In the depths of the Amazon rainforest, big oil are stockpiling materials in anticipation of permission to start turning another area inhabited by indigenous people into an oil production facility. The Peruvian government have already given permission for miles of pipeline, which crisscross the pristine wilderness.
The Anglo-French oil company Perenco stated it has flown 50,000 tones of materials into the jungle and carried out preliminary drilling work in preparation for large-scale oil extraction. It is estimated that 75% of the Peruvian rainforest is open to gas and oil exploitation. The area of Perenco's intended oil plant (known as block 67) is home to two uncontacted indigenous tribes, as well as thousands of species of animals and plants.
Human rights groups insist that by allowing the oil companies into the forest to exploit reserves, they are threatening the local human population with disease and are provoking possible violent retaliation. In June of 2009, 23 security officers were killed, some with spears, when local tribesmen protested against the oil companies' activities in the area. Indigenous leaders stated over 40 Indians, including three children, were also killed during the clashes.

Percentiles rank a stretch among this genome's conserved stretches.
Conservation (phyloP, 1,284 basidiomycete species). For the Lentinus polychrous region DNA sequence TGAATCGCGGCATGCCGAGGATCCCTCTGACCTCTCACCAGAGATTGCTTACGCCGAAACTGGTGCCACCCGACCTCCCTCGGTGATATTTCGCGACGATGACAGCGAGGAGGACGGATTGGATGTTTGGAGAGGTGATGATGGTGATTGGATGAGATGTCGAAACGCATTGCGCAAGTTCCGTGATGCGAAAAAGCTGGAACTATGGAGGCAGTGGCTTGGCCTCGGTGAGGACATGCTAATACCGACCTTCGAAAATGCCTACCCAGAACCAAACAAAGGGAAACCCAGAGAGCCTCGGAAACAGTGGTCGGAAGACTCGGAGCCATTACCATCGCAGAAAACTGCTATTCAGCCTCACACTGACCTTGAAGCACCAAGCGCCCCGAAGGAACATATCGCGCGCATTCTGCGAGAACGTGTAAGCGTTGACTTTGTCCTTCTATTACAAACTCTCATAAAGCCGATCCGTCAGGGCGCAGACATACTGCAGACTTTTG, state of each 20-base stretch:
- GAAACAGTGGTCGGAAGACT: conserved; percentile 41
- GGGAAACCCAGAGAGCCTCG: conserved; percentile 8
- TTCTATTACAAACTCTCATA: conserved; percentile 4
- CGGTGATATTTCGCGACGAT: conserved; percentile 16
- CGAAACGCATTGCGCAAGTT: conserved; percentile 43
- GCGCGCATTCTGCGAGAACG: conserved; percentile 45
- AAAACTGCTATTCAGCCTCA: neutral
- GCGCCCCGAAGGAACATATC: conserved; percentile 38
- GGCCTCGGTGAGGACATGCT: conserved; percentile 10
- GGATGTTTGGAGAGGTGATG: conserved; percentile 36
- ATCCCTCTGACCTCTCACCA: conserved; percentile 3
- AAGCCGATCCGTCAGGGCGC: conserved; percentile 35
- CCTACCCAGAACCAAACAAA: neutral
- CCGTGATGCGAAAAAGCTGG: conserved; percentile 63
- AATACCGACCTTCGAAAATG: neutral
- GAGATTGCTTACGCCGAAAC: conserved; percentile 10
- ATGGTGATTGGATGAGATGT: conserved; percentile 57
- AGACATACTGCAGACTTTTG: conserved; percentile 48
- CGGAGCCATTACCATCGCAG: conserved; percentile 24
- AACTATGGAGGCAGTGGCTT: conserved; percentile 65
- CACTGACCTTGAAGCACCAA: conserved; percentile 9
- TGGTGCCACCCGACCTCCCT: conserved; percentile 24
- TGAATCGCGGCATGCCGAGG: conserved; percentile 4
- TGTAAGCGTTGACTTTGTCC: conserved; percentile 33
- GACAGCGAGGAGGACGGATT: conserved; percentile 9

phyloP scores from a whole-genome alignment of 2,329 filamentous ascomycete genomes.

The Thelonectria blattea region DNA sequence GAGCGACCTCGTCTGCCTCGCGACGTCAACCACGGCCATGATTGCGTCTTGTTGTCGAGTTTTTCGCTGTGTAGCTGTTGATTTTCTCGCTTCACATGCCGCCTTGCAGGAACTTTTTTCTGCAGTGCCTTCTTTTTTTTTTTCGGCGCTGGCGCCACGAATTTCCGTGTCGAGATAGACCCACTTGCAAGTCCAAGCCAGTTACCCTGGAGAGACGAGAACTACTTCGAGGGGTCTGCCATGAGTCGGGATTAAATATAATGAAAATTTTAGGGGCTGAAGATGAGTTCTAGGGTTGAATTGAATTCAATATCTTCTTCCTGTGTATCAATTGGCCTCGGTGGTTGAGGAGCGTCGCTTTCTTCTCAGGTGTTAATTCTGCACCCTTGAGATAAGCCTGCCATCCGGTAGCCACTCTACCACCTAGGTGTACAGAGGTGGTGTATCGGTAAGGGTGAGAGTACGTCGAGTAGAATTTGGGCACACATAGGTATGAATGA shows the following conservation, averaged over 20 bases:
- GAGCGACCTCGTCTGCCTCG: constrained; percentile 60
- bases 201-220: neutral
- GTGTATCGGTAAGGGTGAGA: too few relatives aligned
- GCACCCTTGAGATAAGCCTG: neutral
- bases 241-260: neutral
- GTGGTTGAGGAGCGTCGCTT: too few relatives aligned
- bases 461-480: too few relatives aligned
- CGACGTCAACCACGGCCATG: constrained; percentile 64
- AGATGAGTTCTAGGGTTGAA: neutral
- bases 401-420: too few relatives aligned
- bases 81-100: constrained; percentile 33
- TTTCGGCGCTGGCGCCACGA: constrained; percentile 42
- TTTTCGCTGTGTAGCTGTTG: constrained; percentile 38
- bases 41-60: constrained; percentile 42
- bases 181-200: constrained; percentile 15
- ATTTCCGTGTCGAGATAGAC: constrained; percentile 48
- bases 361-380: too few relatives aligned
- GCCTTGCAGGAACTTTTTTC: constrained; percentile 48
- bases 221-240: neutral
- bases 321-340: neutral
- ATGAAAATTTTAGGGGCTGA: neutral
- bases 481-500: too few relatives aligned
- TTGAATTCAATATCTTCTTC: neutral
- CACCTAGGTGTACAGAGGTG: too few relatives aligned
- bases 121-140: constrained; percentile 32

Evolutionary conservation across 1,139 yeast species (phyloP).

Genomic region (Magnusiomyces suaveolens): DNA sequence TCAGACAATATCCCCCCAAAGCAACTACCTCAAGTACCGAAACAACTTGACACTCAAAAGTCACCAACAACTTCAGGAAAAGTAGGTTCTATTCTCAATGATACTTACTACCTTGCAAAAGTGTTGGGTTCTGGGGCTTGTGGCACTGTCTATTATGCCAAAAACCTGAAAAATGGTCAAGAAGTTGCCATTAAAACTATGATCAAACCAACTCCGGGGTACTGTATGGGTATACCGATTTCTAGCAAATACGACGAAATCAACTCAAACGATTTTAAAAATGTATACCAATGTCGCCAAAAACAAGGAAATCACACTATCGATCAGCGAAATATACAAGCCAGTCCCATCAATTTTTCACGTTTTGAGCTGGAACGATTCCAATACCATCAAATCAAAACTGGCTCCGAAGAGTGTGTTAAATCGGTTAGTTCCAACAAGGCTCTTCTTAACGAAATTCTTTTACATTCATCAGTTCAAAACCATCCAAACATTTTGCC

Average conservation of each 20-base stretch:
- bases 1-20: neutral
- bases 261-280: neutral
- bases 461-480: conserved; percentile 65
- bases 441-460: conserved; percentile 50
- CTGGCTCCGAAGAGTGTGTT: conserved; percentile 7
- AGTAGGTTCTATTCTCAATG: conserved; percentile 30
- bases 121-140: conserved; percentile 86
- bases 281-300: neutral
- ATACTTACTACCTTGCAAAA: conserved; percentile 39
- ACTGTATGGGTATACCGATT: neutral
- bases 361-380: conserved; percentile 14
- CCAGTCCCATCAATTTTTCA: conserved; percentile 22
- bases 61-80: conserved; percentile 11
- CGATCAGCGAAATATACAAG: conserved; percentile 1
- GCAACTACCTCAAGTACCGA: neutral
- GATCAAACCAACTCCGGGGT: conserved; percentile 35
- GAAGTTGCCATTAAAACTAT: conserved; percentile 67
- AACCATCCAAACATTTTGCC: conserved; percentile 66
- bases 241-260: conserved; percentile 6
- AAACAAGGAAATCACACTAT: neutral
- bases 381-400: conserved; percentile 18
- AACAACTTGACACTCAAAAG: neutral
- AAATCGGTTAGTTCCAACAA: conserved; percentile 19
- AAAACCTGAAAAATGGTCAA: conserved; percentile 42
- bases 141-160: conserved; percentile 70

In May, the Peruvian oil and gas leasing body offered up another 25 drilling permits for land within the Amazon rainforest. In total over 10 million hectares of the Peruvian Amazon is now available for development. Over 40% of the Peru's rainforest is now covered with 52 oil and gas concessions, many of which infringe on protected areas and indigenous territory.
Now over 50 separate NGOs have signed a letter accusing the Peruvian government of disregarding the extensive evidence of the effect this type of construction will have in both environmental and humanitarian terms.
Existing pipeline networks are being expanded and continual oil plant construction is set to follow. And with it, the destruction of an ancient people, as well as the probable extinction of species, some of which we have yet to discover.
The second oil war, taking place in the depths of the forest, between those who would defend their homes with spears and arrows, and those who would take it with assault rifles and helicopters, is even more unjust and shameless than the first. Peru's government share only part of the blame, all developed states, with their self-destructive addiction to oil and fossil fuels, have the blood of the Amazon on their hands.